• Making water bottles for U.S. demand alone takes more than 1.5 million barrels of oil.

We know not every state has access to drinkable tap water, so if you can, drink from the tap.

4. Develop Green Laundry Habits

There are a number of ways to save money doing your laundry — and almost all of them are also environmentally friendly.

Here are some of the best green and frugal habits, according to these various sources, along with the potential annual savings:

  • Wash in cold water ($40)
  • Use less detergent ($80)
  • Line-dry your clothes ($85)
  • Skip the fabric softener ($65)
  • Replace the old washer ($55)
  • Run full loads (savings vary)
  • Keep the dryer lint trap clean (savings vary)

5. Hunt Down and Put an End to Energy Vampires

The U.S. Department of Energy says energy vampires — electronics and appliances that keep using power when turned off — can add 10% to your electrical bill.

For example, phone chargers keep sucking down power even when you’re not charging, and a digital cable box can add more than $40 per year to your bill if you don’t unplug it between uses.

But who wants to run around unplugging things all the time? Instead, plug electronics into power strips that have an on/off button so you can easily cut the power to the TV and DVD player with a flip of a switch.

6. Walk and Bicycle More

If the store is nearby and you only need to carry a few things, walk or take your bike. 

Depending on how many places are within reasonable walking and biking distance, you can significantly reduce your car-related expenses — and you’ll put a lot less pollution into the air.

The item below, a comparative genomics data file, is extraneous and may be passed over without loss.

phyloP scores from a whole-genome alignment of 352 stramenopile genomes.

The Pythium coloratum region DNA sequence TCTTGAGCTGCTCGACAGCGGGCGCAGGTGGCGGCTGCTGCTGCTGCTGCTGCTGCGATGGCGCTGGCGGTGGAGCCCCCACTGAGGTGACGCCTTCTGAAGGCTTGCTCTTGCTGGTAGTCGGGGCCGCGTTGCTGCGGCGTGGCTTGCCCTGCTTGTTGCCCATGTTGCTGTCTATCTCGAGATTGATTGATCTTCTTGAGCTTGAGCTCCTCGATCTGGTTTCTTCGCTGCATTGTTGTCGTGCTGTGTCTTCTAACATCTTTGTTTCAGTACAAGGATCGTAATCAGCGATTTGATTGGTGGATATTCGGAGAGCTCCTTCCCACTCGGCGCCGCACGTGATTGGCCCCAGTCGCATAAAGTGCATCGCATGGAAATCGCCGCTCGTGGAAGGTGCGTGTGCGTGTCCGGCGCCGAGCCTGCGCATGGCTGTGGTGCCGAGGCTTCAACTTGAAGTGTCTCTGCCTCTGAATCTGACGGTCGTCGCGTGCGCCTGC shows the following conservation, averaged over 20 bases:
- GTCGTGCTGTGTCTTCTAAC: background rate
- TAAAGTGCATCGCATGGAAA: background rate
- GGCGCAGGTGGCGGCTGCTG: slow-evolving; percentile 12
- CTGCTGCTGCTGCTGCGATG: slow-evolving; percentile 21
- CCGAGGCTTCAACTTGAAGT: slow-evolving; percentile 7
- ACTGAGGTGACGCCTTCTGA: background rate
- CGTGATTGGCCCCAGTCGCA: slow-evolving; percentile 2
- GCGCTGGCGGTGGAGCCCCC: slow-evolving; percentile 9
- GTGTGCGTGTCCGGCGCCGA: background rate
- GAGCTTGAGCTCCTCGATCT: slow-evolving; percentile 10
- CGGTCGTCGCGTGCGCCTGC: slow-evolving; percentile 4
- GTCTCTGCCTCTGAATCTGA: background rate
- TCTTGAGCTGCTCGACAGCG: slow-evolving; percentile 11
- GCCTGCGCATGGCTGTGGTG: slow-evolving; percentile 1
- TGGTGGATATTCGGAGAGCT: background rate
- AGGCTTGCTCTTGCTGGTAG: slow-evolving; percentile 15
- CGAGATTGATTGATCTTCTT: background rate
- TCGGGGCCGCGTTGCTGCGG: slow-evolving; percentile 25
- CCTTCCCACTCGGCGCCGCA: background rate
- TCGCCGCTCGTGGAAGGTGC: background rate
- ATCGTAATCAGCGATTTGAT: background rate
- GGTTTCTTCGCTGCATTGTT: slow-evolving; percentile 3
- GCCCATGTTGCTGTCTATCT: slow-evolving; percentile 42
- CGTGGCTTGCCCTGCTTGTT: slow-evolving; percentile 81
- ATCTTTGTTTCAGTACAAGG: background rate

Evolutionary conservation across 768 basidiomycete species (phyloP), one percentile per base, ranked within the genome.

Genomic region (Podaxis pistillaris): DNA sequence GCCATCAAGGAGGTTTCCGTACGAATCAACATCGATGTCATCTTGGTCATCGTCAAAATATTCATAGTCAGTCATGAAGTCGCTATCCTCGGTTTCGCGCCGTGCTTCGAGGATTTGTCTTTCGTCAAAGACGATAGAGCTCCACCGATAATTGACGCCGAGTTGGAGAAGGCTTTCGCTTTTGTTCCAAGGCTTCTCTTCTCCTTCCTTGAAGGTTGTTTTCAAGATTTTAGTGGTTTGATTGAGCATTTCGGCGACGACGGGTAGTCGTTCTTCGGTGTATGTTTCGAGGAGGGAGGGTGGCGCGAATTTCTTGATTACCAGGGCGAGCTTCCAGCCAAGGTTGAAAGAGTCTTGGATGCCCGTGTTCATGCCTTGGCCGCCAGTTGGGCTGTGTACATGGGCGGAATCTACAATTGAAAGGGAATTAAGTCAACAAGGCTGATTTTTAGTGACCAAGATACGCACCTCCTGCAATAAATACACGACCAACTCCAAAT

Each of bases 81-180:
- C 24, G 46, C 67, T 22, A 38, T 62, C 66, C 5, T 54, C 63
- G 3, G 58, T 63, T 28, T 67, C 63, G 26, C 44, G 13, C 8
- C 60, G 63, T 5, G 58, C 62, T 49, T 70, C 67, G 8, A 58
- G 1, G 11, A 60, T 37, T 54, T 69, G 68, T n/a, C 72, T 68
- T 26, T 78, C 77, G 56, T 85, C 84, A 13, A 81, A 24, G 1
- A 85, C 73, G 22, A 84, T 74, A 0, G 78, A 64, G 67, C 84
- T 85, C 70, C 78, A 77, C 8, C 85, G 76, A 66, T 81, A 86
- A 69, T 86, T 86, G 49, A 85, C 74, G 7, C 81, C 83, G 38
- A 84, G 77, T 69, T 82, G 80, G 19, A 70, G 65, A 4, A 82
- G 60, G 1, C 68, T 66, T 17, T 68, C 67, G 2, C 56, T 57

7. Use Public Transportation

Even if you own a car, you can save money using public transportation. Take the bus or train on longer cross-town trips that would eat up more gas, or to avoid paying for parking.

Here in Portland, Tri-Met is always looking for ways to do more for the environment. Choosing public transit in Portland eliminates over 200,000 daily car trips, which reduces carbon emissions by over 60%.

8. Get an Energy Audit

A home energy audit can identify easy-to-correct energy waste issues in your home, and many utility companies offer them for free or a small charge.

If the cost of a professional audit or assessment is too high for you, just do it yourself. The U.S. Department of Energy has a video to walk you through the process.

10. Stop Those Water Leaks

Leaky faucets and showers are bad enough, but constantly running toilets can be really expensive. A moderately leaky flapper can cost you $70 per month!

Given the potentially high cost of this wasted water, it’s probably worth $5 or so to buy and install a new flapper if you ever hear the toilet running in the middle of the night.

11. Vacation Closer to Home

Of course, this green habit can also save you a lot of money.

12. Dress Warmer

One of the easiest ways to save on your heating bill is to simply turn down the thermostat. You can knock $10 per month off your winter heating bill for each degree you lower the setting.

To do so comfortably, you may have to start another new habit and wear warmer clothes around the house.


Want to get a savings account started for all the money you are about to save? Connect with a Member Relationship Specialist today to find the one that fits your needs best by calling 503-275-0300 Option 3. You can also stop by our branch located at 95 SW Taylor St., Portland, OR 97204.